|US3937362 *||Sep 13, 1973||Feb 10, 1976||Aktiebolaget Demektor||Liquid dosage device having rotary feeler|
|US3989066 *||May 20, 1974||Nov 2, 1976||Clifton J. Burwell by said Oded E. Sturman and said Benjamin Grill||Fluid control system|
|US4004612 *||Apr 28, 1975||Jan 25, 1977||Hummel Jr Frank||Remote control for large-area sprinkler systems|
|US4005802 *||Nov 7, 1975||Feb 1, 1977||Deere & Company||Apparatus for transferring and metering fluids|
|US4051998 *||Jan 27, 1975||Oct 4, 1977||Tokheim Corporation||Digital electronic data system for a fluid dispenser|
|US4057173 *||Apr 6, 1976||Nov 8, 1977||Aharon Tal||Electrical control system for automatic metering valve|
|US4101874 *||Jul 29, 1976||Jul 18, 1978||The Perkin-Elmer Corporation||Fluid flow indicator and flow switch|
|US4140013 *||Feb 24, 1977||Feb 20, 1979||Siemens Aktiengesellschaft||Flow meter|
|US4150767 *||Aug 27, 1976||Apr 24, 1979||Ferranti Limited||Liquid blending and dispensing apparatus|
|US4253341 *||Apr 24, 1979||Mar 3, 1981||Nippon Electric Co., Ltd.||Water meter comprising a ferromagnetic magnetoresistor coupled to a rotatable permanent magnet|
|US4275291 *||Aug 21, 1978||Jun 23, 1981||Wilgood Corporation||Rotation sensor|
|US4306457 *||Nov 14, 1979||Dec 22, 1981||Nippon Electric Co., Ltd.||Liquid meter comprising a circuit for reducing a detection error resulting from a variable flow rate|
|US4389902 *||Apr 23, 1981||Jun 28, 1983||Nippondenso Co., Ltd.||Flow rate transducer|
|US4392514 *||Jan 26, 1981||Jul 12, 1983||Queue Systems, Inc.||Apparatus and method for precision gas mixing|
|US4401141 *||Sep 10, 1981||Aug 30, 1983||National Instrument Company, Inc.||Filling machine|
|US4475666 *||Aug 31, 1981||Oct 9, 1984||American Hospital Supply Corporation||Automated liquid dispenser control|
|US4498843 *||Aug 2, 1982||Feb 12, 1985||Schneider Philip H||Insulin infusion pump|
|US4526188 *||May 12, 1982||Jul 2, 1985||Siemens Aktiengesellschaft||Process and apparatus for mixing gases in a specific proportion and dosing the resultant gas mixture|
|US4541563 *||Aug 16, 1983||Sep 17, 1985||Mitsubishi Mining & Cement Co., Ltd.||Electronic valve control apparatus|
|US4550859 *||Jan 29, 1979||Nov 5, 1985||Lockheed Electronics Company, Inc.||Microprocessor controlled fluid dispensing system|
|US4553433 *||May 13, 1983||Nov 19, 1985||The Singer Company||Rotary meter with integral instrument housing|
|US4571995 *||Sep 13, 1984||Feb 25, 1986||William S. Adam||Digital readout indicator of oxygen usage, pressure and flow|
|US4572255 *||Apr 24, 1984||Feb 25, 1986||Alton Richards||Liquid dispensing nozzle with a pump pressure responsive automatic shut-off mechanism|
|JPS5944623A *||Title not available|
|1||"Design Specification For A Semi-Custom Gate Array Circuit," Rev. C. 4/20/87, Doradus Corporation, c/o Bob Kimber.|
|2||"Design Specification for Fluid Meter Control Circuit," Rev. A., 4/20/87, By Doradus Corporation, 6095 E. River Road, Fridley, Minn. 55432.|
|3||*||Design Specification For A Semi Custom Gate Array Circuit, Rev. C. 4/20/87, Doradus Corporation, c/o Bob Kimber.|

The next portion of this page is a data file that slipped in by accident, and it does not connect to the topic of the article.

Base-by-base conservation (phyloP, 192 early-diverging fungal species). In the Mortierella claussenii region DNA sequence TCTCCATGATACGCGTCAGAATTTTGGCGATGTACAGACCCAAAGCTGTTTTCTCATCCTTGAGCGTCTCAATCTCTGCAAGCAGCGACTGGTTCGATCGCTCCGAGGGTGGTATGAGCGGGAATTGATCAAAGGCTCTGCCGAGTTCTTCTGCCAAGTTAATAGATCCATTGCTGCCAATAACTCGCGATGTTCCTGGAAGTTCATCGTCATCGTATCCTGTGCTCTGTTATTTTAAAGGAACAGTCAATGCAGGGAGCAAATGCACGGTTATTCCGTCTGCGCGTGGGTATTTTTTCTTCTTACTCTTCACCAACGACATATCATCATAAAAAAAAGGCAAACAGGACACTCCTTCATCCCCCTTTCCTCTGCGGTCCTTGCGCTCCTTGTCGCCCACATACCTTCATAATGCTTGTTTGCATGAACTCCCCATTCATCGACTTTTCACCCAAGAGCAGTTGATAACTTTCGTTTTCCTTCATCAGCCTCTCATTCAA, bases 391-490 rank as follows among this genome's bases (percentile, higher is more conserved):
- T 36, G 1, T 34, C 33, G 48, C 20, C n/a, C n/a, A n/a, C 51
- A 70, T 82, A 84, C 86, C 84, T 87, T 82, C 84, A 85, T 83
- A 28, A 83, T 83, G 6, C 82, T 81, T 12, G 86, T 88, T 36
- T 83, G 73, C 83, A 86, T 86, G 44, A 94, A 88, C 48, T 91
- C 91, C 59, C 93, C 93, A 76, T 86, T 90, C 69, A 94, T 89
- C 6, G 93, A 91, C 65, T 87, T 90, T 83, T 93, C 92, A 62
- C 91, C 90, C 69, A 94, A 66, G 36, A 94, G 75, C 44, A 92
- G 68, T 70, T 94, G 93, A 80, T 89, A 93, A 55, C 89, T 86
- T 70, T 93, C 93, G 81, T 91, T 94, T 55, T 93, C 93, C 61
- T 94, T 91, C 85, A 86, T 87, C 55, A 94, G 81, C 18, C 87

|4||*||Design Specification for Fluid Meter Control Circuit, Rev. A., 4/20/87, By Doradus Corporation, 6095 E. River Road, Fridley, Minn. 55432.|
|Citing Patent||Filing date||Publication date||Applicant||Title|
|US5456297 *||Apr 5, 1993||Oct 10, 1995||Diversey Corporation||Detergent dispenser with filling mechanism|
|US5896898 *||Sep 18, 1995||Apr 27, 1999||Diversey Lever, Inc.||Dispenser|
|US6357300 *||Jan 31, 1997||Mar 19, 2002||Graco Minnesota Inc.||Preset fluid dispensing meter|
|US6443328||Jun 16, 2000||Sep 3, 2002||Badger Meter, Inc.||Electronic lube gun with low battery protection|
|US6659306||Oct 2, 2001||Dec 9, 2003||Badger Meter, Inc.||Electronic lube gun with master station control|
|US6997064 *||May 9, 2003||Feb 14, 2006||Anton Bird||Fluid metering and control device|
|US8215522 *||Jun 20, 2008||Jul 10, 2012||Graco Minnesota Inc.||Trigger release mechanism for fluid metering device|
|US20030233885 *||May 9, 2003||Dec 25, 2003||Anton Bird||Fluid metering and control device|
|US20080038132 *||Oct 21, 2004||Feb 14, 2008||Nabtesco Corporaton||Rotary Dry Vacuum Pump|
|US20090314797 *||Dec 24, 2009||Graco Minnesota Inc.||Trigger release mechanism for fluid metering device|
|CN1082489C *||Feb 1, 1997||Apr 10, 2002||格雷科有限公司||Preset fluiod dispensing measurer|
|EP0787678A1 *||Jan 31, 1997||Aug 6, 1997||Graco Inc.||Fluid dispensing apparatus|
|EP1884292A1 *||Jun 20, 2007||Feb 6, 2008||Chen, Ho-Chin||Water flow volume display device for watering nozzle|
|EP2323946A2 *||Jun 22, 2009||May 25, 2011||Graco Minnesota Inc.||Trigger release mechanism for fluid metering device|
|WO2001098198A1 *||May 4, 2001||Dec 27, 2001||Badger Meter Inc||Electronic lube gun with low battery protection|
|U.S. Classification||222/14, 222/20|
|International Classification||B67D7/30, B67D7/20|
|Cooperative Classification||B67D7/20, B67D7/303|
|European Classification||B67D7/30C2, B67D7/20|
|Nov 20, 1990||CC||Certificate of correction|
|Apr 12, 1993||FPAY||Fee payment|
Year of fee payment: 4
|Apr 16, 1997||FPAY||Fee payment|
Year of fee payment: 8
|Apr 16, 2001||FPAY||Fee payment|
Year of fee payment: 12